Gad­get of the month

Nay-say­ers keep knock­ing the Vir­gin Galac­tic CEO but Sci­ence Un­cov­ered’s edi­tor says it’s time we cut him some slack – he wants to take us to space!

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Nutribul­let, the blen­der that fires five-a-day

When I was nine, I had a dream that has stuck in my mind ever since. I was float­ing in a space­craft look­ing through a win­dow back at planet Earth. No launch and no re-en­try. It was just me. Float­ing. In si­lence. Star­ing at our planet.

Many other kids prob­a­bly had the same dream. Thank heav­ens bi­og­ra­pher and jour­nal­ist Tom Bower wasn’t around to cri­tique our fan­tasies at the time. He prob­a­bly would have said, “You id­iot! You’ve only got a card­board box to ‘fly’ in, and you aren’t even old enough to drive! How are you ever go­ing to get into or­bit? Pa­thetic!”

That, pretty much, is what Bower’s said about Sir Richard Bran­son’s at­tempts to get Vir­gin Galac­tic lit­er­ally off the ground in his new book on the space­bound en­tre­pre­neur. Bower reck­ons his craft won’t be lift­ing pay­ing pun­ters into or­bit any­time soon be­cause its en­gine just isn’t pow­er­ful enough.

Now, it’s fair to say it’s cer­tainly not been plain sail­ing for Vir­gin Galac­tic. When it “launched” as a com­pany back in 2004, its tar­get for commercial space­flights was 2007. You may have no­ticed that it’s now Space Year 2014. To date its craft, SpaceShipTwo, hasn’t even been tested in space yet.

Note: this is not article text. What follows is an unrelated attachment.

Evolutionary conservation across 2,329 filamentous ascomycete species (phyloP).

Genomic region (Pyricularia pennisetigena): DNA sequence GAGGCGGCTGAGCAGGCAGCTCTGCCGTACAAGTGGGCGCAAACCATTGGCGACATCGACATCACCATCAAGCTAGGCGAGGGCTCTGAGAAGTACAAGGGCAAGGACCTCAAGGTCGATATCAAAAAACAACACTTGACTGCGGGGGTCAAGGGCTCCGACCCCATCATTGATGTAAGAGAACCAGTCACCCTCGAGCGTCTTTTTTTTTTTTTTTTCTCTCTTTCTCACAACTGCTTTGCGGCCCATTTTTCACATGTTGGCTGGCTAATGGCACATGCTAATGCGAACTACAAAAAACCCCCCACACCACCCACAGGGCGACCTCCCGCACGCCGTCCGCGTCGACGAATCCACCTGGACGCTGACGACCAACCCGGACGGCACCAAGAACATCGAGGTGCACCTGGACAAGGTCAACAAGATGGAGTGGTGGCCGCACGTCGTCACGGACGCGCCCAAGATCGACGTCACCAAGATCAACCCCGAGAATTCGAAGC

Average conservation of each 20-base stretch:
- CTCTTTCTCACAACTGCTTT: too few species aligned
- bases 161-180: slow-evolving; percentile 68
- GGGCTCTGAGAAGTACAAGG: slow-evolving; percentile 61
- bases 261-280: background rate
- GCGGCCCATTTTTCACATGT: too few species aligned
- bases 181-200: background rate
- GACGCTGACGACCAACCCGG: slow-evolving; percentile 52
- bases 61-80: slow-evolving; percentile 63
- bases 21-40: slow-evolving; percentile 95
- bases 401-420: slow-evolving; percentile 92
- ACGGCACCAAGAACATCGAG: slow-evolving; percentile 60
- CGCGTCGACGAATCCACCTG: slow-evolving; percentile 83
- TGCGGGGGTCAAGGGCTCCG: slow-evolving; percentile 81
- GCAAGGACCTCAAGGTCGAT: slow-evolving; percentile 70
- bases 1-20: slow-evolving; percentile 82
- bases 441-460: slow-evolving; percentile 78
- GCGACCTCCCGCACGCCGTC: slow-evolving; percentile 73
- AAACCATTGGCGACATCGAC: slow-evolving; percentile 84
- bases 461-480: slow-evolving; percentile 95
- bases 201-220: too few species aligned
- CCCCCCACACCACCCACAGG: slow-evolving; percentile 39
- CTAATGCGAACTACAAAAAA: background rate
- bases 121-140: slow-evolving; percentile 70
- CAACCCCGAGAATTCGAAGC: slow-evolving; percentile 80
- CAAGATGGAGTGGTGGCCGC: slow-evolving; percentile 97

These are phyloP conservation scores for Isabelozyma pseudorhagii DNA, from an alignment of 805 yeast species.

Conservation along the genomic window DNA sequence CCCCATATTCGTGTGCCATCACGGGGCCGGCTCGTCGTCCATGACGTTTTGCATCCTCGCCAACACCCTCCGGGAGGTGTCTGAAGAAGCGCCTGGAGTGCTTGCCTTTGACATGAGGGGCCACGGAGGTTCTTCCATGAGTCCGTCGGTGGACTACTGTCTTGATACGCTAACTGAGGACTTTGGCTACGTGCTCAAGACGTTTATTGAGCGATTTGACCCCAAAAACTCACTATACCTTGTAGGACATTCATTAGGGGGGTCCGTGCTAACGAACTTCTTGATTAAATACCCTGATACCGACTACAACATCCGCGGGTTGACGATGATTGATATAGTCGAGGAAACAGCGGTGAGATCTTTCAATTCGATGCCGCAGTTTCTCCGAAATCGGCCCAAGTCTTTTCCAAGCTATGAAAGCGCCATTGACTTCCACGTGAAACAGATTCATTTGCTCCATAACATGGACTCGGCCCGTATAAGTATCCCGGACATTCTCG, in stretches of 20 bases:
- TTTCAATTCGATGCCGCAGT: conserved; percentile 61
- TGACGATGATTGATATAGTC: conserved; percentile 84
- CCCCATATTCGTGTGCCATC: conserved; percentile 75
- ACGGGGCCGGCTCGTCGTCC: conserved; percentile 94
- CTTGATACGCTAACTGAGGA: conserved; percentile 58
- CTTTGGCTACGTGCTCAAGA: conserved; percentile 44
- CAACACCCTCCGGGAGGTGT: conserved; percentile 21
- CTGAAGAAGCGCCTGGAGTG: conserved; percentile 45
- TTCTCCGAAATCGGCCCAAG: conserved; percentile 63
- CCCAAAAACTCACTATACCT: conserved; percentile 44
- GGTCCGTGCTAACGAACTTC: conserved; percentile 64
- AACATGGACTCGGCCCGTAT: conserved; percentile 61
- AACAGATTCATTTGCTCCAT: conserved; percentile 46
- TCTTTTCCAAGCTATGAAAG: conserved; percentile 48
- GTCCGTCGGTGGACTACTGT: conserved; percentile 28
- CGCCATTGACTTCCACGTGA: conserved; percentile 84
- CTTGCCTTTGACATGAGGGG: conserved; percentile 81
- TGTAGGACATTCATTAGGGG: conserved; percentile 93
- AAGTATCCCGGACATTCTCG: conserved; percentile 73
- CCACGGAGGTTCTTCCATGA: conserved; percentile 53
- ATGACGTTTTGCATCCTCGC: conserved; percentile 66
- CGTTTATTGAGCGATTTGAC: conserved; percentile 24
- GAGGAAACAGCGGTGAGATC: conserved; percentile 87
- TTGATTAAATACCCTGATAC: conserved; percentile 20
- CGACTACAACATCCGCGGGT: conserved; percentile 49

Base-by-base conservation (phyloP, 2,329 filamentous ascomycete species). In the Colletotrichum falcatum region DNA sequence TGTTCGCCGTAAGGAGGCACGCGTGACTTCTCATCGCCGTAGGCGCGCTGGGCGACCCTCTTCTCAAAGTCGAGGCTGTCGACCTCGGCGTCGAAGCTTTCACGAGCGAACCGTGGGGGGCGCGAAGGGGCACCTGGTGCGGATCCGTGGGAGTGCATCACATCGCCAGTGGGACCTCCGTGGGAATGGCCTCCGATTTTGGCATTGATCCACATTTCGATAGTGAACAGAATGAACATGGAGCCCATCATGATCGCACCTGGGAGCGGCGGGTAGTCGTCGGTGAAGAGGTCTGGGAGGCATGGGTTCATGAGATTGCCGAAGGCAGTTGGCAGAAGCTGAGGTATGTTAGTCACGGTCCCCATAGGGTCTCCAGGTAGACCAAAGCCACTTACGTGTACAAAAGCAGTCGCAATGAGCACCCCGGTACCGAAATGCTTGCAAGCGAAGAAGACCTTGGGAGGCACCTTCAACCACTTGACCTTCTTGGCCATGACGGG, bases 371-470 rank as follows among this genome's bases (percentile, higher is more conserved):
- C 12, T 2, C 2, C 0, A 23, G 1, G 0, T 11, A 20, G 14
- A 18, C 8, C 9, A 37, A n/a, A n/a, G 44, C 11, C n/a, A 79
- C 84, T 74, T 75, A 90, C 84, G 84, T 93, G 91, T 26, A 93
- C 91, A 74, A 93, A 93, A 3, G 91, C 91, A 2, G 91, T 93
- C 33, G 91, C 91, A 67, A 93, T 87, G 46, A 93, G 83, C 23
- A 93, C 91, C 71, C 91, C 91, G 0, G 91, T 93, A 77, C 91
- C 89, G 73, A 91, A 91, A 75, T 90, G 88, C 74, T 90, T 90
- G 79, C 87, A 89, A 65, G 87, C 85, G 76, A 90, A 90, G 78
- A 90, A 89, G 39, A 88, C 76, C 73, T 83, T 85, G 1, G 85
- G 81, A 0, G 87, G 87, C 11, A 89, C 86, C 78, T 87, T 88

On the other hand, Vir­gin Galac­tic is bullishly adamant its hy­brid rocket, which in­ter­est­ingly burns a mix of laugh­ing gas and rub­ber, is up to the job. Af­ter its third su­per­sonic test flight ear­lier this year, it con­firmed it was still on track to start commercial flights in space later in 2014.

Now, in these strait­ened times, I know it’s not fash­ion­able to de­fend bil­lion­aire en­tre­pre­neur types, but we re­ally need to cut Bran­son some slack here. Af­ter all, it’s not an easy thing that he’s try­ing to do.

As I said, I’ve long wanted to visit space. Not even for a long spell, ei­ther; just enough to see whether weight­less­ness matches up to the sen­sa­tion in my dream. But in the five decades since Yuri Ga­garin first or­bited Earth, be­fore plum­met­ing to the ground, land­ing in a field and be­ing of­fered tea by a farmer, barely more than 500 other people have made it up there.

That is shock­ing. This is 2014! The date it­self sounds like it’s in “the fu­ture”. Aren’t we sup­posed to be tak­ing our hol­i­days in ho­tels on the Moon by now? Yet so far space has been the pre­serve of mil­i­tary pi­lots and those with a spare few mil­lion bucks for a seat on a Soyuz.

A few stats show the scale of the chal­lenge. NASA puts the cost to launch each Shut­tle at $495 mil­lion. Fol­low­ing the Shut­tle’s demise, the space agency has been pay­ing Rus­sia to

In the 53 years since man reached space , just over 500 of us have been up there

fly its as­tro­nauts to the In­ter­na­tional Space Sta­tion and back aboard a Soyuz, and even that costs $69 mil­lion per space­man.

But SpaceShipTwo will not be fly­ing as far as ei­ther, tak­ing pas­sen­gers just over the boundary of space, 100km up, rather than hurl­ing them into or­bit, and will do so for US$250,000 a ticket. Ad­mit­tedly, Bran­son isn’t quite of­fer­ing us a five-day stay in a ho­tel on the Moon (yet), but he is promis­ing to make trips into space avail­able to reg­u­lar folk. Well, reg­u­lar folk with a quar­ter of a mil­lion to spare.

But if Bran­son’s right this time, reg­u­lar commercial pas­sen­ger flights into space will be here soon – pos­si­bly even by the end of the year. For many, even the lower cost he’s ask­ing will still be way out of reach, but the same was true of early flights on a reg­u­lar plane. We have to start some­where. Bran­son’s pi­o­neer­ing spirit de­serves our ad­mi­ra­tion even if not yet for most of us, our money.

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